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The things you learn from the internet…

In Uncategorized on September 11, 2008 by Danielle Tagged: , , , , , , , ,

The things you learn from the internet. I never knew that Autism could be effectively treated with epsom salts, of all things! Forget evidence or randomised controlled trials–I just saw a great article on eHow about how to do this. Imagine a website that can help you choose the correct chakra crystals (also by Melanierose, the epsom salts author, stay at home mother and president of the PTA), get rid of cellulite, make chicken quesadillas, and everything in between.

Unless the epsom salts article was intended as a joke, I cannot fathom why it would be allowed to stay up. Someone I showed it to suggested that was because ‘it won’t do any harm’. Yes, except the harm implicit in misinforming people and spreading the word about quack treatments.

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2 Responses to “The things you learn from the internet…”

  1. I didn’t read the article, but I do know that epsom salts can, and do, make a difference for many children on the spectrum. I’m not sure I’d use the word “treat,” as that can often be mistaken for “cure,” for which there isn’t one, but epsom salts definitely do make a difference. They are known to be a calming factor if added to baths…they also soak in through the skin and aid the intestinal system. Some doctors actually even suggest it, but again, I didn’t read an article so I’m not sure what else it’s reported to do, just that we have used epsom salts and seen a difference.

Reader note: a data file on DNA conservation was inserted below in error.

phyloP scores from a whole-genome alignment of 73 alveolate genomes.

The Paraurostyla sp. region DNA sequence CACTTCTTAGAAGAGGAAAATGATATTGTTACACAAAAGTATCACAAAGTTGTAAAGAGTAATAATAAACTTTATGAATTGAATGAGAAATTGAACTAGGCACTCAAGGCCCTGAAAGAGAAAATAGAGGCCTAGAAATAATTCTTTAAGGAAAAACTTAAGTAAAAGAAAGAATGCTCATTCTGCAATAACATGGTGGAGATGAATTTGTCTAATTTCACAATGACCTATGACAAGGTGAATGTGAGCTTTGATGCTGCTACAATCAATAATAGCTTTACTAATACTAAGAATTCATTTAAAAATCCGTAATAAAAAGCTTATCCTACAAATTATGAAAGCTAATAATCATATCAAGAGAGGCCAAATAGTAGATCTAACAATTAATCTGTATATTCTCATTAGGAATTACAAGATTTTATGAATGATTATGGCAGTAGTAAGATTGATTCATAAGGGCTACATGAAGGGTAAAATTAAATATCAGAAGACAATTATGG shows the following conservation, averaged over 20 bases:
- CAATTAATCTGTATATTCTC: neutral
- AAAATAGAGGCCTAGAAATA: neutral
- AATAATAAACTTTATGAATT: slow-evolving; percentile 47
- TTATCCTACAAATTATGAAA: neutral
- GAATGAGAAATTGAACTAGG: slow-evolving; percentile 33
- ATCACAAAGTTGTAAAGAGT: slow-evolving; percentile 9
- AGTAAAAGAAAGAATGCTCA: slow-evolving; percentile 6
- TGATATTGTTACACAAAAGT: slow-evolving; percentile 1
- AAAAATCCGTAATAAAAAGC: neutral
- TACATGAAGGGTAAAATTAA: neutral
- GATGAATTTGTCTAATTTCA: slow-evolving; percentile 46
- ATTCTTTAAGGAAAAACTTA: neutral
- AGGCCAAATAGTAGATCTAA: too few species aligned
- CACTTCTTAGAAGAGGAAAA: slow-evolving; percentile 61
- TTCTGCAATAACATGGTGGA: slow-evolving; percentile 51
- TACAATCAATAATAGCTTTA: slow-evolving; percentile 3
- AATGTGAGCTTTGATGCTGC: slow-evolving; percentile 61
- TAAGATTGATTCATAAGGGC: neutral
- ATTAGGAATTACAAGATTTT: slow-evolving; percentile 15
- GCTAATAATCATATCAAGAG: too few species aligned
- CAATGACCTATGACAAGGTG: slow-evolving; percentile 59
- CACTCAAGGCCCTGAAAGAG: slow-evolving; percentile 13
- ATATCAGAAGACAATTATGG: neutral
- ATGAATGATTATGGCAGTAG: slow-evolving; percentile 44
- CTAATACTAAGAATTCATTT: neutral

2. Hi there,

    Most people in healthcare do not use the word “cure” because a cure (a total remission of symptoms and disease) rarely happens. Even when the word “treat” is used, it is used with caution. So an article on “treating” autism that doesn’t report evidence for the clinically effective treatment of the core signs and symptoms of autism, does not describe the population, does not randomly select and assign participants to a control and a treatment option, should be thrown out as a poor testimonial.

    I did a quick search and found a review that suggested epsom salt baths were beneficial in autistic children. The problem was that it cited a website (that no longer exists) that provided ‘parental testimonials’. No good and unreliable.

    While it is generally understood that epsom salts are safe to use, there is no evidence of value that they are effective in treating autism. Probably because of this, there is little motivation for researchers to undertake research into epsom salts.

    Reference:
    Autism, an extreme challenge to integrative medicine. Part II: medical management – Autism – Brief Article
    Alternative Medicine Review, Dec, 2002 by Parris M. Kidd. Accessed 12 Sept, 2008: http://findarticles.com/p/articles/mi_m0FDN/is_6_7/ai_96416601/pg_11?tag=artBody;col1

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